Ahmet crested Mt. Ararat and started down the north slope. At an elevation of nearly 16,000 feet, he spotted something half-buried in the snow. From a distance of 300 yards, he took a photograph, which seemed to show the end of a rectangular object with a peaked roof: Don Shockey recalled:
“He came back, and I said, ‘Is anything showing?’ He said, ‘A coop, a coop. Like a chicken coop. It had a pointed top.’ And he said that you could see the outline of it. He said in all of his years, he had never seen anything like it. He said, ‘There's some artifact there.’"
Don Shockey believed that Ahmet might have glimpsed the remains of Noah's Ark. Shockey returned to the States and took the photograph to forensic anthropologist Dr. Jim Ebert:
“It certainly does not look natural. It looks very strikingly man-made to me. What I see when I look at this is something that stands out from the rest of the terrain, and that is what looks like a solid structure. You'll never know until you get up there and can see it and stand next to it.”
Shockey returned to Mt. Ararat and studied the mountain from the air. Unfortunately, the site was now covered by snow. Shockey stopped his search but remained convinced that he might have found the resting place of Noah's Ark. Others, like author and ark researcher David Fasold, disagreed:
“We've been told for years that Noah's Ark is on top of Mt. Ararat because that's what the Bible says. And that's not what the Bible says. The Bible says the ark came to rest upon the mountains of Ararat, that word is in the plural.”
David Fasold was a former merchant marine officer and merchant salvage expert. He believed that the ark was buried a full 17 miles south of Mt. Ararat. Fasold said his team searched the site and discovered traces of iron, which don’t appear to be natural deposits:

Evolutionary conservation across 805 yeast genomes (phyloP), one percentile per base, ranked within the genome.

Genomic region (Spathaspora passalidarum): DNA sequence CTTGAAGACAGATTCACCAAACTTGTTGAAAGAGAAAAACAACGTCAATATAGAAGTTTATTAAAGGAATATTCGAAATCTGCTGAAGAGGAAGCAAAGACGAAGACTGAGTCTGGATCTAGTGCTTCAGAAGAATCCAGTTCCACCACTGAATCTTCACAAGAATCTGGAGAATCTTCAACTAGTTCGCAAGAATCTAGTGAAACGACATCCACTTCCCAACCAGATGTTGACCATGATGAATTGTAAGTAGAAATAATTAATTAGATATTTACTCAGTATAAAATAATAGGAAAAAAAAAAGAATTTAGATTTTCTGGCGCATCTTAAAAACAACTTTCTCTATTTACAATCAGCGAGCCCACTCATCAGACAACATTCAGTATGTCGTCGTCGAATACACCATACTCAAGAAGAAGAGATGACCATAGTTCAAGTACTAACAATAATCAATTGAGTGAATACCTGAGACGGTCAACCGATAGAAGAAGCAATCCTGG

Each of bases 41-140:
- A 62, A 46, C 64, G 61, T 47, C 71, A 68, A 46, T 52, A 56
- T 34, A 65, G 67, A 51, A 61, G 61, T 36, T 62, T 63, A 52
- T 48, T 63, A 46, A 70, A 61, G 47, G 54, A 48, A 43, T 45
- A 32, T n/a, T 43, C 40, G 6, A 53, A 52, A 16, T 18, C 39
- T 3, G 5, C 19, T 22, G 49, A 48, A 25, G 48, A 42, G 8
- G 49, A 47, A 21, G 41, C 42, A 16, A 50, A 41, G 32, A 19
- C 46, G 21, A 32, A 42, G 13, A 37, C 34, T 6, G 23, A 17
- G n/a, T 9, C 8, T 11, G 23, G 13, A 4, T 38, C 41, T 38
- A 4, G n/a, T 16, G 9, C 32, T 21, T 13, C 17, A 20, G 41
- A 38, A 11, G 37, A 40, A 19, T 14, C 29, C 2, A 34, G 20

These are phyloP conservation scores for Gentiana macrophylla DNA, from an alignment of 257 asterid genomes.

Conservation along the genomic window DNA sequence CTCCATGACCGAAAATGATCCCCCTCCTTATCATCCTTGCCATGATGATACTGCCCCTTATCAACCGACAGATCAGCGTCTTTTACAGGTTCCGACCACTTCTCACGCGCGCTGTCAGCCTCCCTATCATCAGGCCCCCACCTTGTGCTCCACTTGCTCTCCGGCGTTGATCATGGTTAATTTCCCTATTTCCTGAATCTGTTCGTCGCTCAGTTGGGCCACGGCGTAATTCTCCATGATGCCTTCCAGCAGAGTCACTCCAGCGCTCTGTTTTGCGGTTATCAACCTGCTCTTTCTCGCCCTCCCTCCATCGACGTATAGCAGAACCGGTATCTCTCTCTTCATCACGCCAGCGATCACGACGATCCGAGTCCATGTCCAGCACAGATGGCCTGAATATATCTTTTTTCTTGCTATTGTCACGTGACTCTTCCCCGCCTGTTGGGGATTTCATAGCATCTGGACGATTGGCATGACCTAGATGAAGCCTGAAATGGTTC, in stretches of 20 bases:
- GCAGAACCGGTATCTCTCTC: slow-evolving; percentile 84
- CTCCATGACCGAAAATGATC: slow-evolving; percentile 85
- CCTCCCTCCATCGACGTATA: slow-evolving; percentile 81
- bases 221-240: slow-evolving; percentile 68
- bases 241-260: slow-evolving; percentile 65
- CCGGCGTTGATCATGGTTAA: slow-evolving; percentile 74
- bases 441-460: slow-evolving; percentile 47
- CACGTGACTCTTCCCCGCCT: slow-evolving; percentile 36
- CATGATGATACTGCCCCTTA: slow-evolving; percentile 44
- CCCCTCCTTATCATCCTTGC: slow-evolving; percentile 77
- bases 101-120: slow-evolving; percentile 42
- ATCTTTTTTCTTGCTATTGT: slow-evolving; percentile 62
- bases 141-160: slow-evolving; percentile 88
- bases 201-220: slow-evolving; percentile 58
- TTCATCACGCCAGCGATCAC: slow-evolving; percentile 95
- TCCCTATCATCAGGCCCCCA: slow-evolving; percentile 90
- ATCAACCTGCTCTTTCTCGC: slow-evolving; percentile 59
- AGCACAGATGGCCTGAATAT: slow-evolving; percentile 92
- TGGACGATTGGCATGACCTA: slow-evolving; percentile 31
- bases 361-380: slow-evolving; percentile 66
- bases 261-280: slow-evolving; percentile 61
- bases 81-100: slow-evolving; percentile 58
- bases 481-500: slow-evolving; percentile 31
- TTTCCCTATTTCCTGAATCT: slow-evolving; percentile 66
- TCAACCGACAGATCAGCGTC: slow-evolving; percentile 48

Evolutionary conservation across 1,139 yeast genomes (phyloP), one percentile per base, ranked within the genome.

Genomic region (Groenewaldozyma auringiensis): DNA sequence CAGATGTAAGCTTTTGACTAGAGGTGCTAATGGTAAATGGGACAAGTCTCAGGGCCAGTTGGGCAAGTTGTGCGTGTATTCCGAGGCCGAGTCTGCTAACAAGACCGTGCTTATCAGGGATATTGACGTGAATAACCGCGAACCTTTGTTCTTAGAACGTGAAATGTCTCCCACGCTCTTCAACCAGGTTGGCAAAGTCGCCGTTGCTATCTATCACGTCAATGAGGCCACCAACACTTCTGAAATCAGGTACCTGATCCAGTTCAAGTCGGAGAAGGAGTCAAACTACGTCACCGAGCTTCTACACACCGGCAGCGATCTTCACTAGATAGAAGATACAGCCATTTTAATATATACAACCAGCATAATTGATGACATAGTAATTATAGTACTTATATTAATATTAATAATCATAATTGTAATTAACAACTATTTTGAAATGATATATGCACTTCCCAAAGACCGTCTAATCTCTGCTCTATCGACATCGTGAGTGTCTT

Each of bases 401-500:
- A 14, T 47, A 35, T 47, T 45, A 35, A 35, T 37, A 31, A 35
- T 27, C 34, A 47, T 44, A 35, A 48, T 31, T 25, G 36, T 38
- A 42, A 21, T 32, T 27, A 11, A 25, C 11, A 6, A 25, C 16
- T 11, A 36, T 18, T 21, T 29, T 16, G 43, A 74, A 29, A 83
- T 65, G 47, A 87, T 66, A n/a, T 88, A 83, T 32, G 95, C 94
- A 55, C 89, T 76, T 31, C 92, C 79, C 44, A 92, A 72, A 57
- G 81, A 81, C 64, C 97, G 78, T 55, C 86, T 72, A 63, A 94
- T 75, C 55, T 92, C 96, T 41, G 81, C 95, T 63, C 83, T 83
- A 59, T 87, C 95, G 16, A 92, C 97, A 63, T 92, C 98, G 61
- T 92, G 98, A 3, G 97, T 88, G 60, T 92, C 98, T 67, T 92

“Every 20-30 inches, approximately, we have the remains of an iron fitting or iron pin of sorts that are still there in the soil and discernible.”
Fasold’s team brought back one of the iron fittings, one of 5,400 he said they found:
“It’s been cut in half by a diamond saw, scanned by electron microscopes at Los Alamos National Laboratory, and this particular iron fitting is 94.84% man-made wrought iron.”
Looking at the mound from above, the iron deposits form a distinct pattern of intersecting lines, which Fasold believes is the framework of the ark. Fasold said the boat’s length is 515 feet and the width averages 85 feet, the same measurements recorded in the Bible:
“Given the shape of the thing and the size of the thing and where they found it, I mean, if it walks like a duck and quacks like a duck, until somebody finds something else, what else could it possibly be but Noah's Ark?”
Some have suggested that David Fasold found the remains of an ancient Mongol fort. Others say it’s a geological formation. However, the Turkish government has declared the mound the official site where Noah's Ark rests. Fasold said he’s certain of his find:
“The man who was in charge, Professor Sali Barrak Tutam, who is also a geologist, he says it's Noah's Ark, 200%. It is not a geological anomaly. It's a man-made structure.”
Has one of mankind's greatest mysteries finally been solved on a remote mountain range? It’s obvious that there needs to be more exploration before we’ll know the answer.
Read More Other Unsolved Mysteries article!